Addressing the last question from the audience on raw material challenges in the medical device industry, I said, “Thank You.” Panning from the left to the right of the conference hall, watching attendees applaud; I continued to stretch my lips from ear to ear and sat on the table with the panel of speakers where my name was displayed. After all the speakers are done sharing their thoughts on the topics they had chosen to speak on, one question that can be felt radiating in every square inch of the room is— What time does the networking reception start?  The evening receptions at these conferences are to relish the snacks you normally don’t eat at home, imported cheese and of course free wine; but we are all here with an agenda — an agenda to see what do you have to offer? The ubiquitous question that will decide whether you are worth anyone’s time— what do you do? At the evening reception, holding a glass of red wine in one hand, I joined a group which had some familiar faces in it. “Well done, that was a great presentation!,” said one of the guys in a gray suit and blue tie. “Thanks,” I replied followed by an abrupt pause. I had met him in the same conference last year as well. His name is Bill, maybe not; I am horrible with birthdays and unfortunately with names. I have mixed Bob’s with Bill’s and Sarah’s with Sandra’s. My wife has told me for seven years, “just don’t say their name if you are not sure.” This time, I did not want to embarrass myself, hence the abrupt pause.  “So what do you?” asks another unfamiliar face in the group. If you are intelligent, you need to decipher that— “I am here to sell you anything, even if I don’t have it, I will make it for you!” The conversation went on for a few minutes for the guy to decide if I was worth pursuing as a lead. An exchange of business cards happened while I kept sipping the savory wine until the glass was empty. On the surface, it all seemed like a staged drama.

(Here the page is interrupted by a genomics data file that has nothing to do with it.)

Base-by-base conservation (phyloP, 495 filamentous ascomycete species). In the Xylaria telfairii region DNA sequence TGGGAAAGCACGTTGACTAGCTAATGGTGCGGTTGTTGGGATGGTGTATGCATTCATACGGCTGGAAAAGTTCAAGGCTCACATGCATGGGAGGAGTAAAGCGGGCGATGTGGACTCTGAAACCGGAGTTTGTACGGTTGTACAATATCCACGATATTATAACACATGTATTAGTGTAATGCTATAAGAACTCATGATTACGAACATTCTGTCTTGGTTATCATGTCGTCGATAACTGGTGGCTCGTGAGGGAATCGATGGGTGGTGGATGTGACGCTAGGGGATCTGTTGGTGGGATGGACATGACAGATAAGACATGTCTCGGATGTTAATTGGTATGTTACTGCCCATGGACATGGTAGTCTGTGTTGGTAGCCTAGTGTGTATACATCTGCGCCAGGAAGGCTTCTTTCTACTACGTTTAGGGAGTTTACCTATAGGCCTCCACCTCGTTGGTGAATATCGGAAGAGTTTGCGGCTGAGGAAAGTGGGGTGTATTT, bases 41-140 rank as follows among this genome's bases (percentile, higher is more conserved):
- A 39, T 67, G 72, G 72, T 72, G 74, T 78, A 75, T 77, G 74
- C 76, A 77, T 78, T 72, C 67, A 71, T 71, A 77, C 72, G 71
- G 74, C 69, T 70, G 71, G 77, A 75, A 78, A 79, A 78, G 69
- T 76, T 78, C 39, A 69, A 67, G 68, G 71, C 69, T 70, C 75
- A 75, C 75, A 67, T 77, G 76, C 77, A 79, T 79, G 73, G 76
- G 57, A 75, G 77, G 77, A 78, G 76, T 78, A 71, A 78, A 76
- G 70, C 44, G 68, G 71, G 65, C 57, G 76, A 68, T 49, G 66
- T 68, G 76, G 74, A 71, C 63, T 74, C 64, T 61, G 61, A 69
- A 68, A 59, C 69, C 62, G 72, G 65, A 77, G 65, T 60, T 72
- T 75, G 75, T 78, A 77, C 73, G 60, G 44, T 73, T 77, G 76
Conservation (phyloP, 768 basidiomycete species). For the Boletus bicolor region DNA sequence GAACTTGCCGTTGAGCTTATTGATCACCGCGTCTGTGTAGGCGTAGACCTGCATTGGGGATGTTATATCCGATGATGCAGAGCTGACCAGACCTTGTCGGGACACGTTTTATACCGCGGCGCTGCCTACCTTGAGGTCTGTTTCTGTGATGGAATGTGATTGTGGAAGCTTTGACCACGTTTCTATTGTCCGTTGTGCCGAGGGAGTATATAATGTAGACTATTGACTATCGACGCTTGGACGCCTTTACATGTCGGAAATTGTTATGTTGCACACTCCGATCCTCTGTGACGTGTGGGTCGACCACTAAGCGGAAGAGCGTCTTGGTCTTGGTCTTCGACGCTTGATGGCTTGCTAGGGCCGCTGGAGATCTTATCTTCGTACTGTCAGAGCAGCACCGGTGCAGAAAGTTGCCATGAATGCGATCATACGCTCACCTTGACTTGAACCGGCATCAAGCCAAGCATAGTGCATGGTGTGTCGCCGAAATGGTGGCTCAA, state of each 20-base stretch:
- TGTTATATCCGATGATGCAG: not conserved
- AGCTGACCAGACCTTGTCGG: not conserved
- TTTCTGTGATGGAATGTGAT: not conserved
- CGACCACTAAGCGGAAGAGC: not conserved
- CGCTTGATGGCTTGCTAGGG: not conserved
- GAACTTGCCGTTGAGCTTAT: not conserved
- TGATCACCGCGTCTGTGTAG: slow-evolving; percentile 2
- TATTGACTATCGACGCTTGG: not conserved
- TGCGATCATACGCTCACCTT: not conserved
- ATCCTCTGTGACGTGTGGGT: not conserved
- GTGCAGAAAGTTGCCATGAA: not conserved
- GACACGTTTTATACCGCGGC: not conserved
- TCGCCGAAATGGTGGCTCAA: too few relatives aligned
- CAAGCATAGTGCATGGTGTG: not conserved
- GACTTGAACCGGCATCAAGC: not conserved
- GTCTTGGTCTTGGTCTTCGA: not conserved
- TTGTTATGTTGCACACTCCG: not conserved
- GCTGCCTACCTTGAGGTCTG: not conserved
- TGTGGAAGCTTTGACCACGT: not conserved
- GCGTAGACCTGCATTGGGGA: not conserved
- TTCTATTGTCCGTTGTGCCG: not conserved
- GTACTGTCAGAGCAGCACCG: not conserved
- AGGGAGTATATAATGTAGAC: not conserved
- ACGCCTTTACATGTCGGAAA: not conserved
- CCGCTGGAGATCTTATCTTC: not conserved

After attending numerous conferences around the country and as a speaker in a few, every reception, every marketing dinner, I knew the agenda everyone had for coming to these conferences. They say, sometimes it only takes one event to find the answer you are looking for. Well, the conference in Cleveland was the one for me— it was a life transformational event. As I was sitting on a round table with a “highly qualified” group of people from Fortune 500 companies, I glanced at the badge hanging from my neck that I was given to wear at all times. I saw my first and last name, and right below my name was the name of the corporation I worked for. While the group I was dining with was talking about the New England Patriots, in a very subtle manner, I quickly glanced at everyone’s badge. Clearly, every one of them had the corporations they worked for attached to their name. The only people in the room that did not have their corporation’s name hanging from their necks were the servers. In that moment, the only thought that came to my mind was — if I only had my first and last name written on my badge, would I get the same treatment like I did from the sales guys? As I dined that night, I kept thinking, what if every person here was to strike the name of the corporations they work for from their badges— would they be looked at differently? Would they be treated differently?